Article ID: 252325 - View products that this article applies to.
This article was previously published under Q252325
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IMPORTANT: This article contains information about modifying the registry. Before you modify the registry, make sure to back it up and make sure that you understand how to restore the registry if a problem occurs. For information about how to back up, restore, and edit the registry, click the following article number to view the article in the Microsoft Knowledge Base:
(http://support.microsoft.com/kb/256986/EN-US/ )Description of the Microsoft Windows Registry
Running out of memory can cause the system to regenerate the cryptographic keys. These keys are associated with the computer's Globally Unique Identifiers (GUID) in the registry; the changed GUID becomes inaccessible to any other servers, services, or programs.
In this scenario, a Microsoft Internet Information Server (IIS) service may be unable to start or stop.
When the Cryptographic Service Provider (CSP) cannot read the cryptographic keys (machine GUID) and an "Out of memory" error message occurs, the CSP creates a new machine GUID by overwriting the original value. The new machine GUID cannot be accessed unless the GUID is known.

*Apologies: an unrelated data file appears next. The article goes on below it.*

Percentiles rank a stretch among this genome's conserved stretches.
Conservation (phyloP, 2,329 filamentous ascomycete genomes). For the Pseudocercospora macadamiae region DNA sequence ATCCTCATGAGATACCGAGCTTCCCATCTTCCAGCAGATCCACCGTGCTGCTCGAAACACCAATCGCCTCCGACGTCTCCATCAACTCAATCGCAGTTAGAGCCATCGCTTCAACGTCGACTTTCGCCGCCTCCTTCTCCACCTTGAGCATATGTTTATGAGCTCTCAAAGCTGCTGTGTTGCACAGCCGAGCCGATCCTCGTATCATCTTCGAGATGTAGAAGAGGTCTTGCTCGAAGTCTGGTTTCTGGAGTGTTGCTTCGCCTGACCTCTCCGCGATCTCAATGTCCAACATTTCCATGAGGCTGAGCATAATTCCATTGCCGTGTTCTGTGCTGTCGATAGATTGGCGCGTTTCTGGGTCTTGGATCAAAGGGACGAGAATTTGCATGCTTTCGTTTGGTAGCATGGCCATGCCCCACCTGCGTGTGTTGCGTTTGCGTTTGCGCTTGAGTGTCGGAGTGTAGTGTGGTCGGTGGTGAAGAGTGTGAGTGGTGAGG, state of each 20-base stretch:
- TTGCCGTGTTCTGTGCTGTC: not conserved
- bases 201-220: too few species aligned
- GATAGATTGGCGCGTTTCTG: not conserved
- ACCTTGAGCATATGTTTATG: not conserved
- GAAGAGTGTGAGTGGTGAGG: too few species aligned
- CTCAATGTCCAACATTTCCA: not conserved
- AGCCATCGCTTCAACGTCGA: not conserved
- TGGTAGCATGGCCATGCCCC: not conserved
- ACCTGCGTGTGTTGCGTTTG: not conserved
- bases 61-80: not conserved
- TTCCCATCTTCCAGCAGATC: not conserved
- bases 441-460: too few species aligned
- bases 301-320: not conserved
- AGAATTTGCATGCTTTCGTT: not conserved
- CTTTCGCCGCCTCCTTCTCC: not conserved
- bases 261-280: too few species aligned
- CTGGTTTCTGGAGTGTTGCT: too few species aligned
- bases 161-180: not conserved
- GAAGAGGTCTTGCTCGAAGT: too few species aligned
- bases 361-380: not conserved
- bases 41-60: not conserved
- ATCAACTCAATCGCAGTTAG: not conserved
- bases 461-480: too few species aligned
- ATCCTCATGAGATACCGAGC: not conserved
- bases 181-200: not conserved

To resolve this problem, obtain the latest service pack for Windows 2000. For additional information, click the following article number to view the article in the Microsoft Knowledge Base:
(http://support.microsoft.com/kb/260910/EN-US/ )How to Obtain the Latest Windows 2000 Service Pack
WARNING: If you use Registry Editor incorrectly, you may cause serious problems that may require you to reinstall your operating system. Microsoft cannot guarantee that you can solve problems that result from using Registry Editor incorrectly. Use Registry Editor at your own risk.
To work around this problem, back up the machine GUID from the registry. You can then restore it when a problem occurs, and then reboot the server.
You can back up the machine GUID value from the following registry location:
Microsoft has confirmed that this is a problem in the Microsoft products that are listed at the beginning of this article. This problem was first corrected in Windows 2000 Service Pack 1.
Article ID: 252325 - Last Review: October 26, 2013 - Revision: 4.0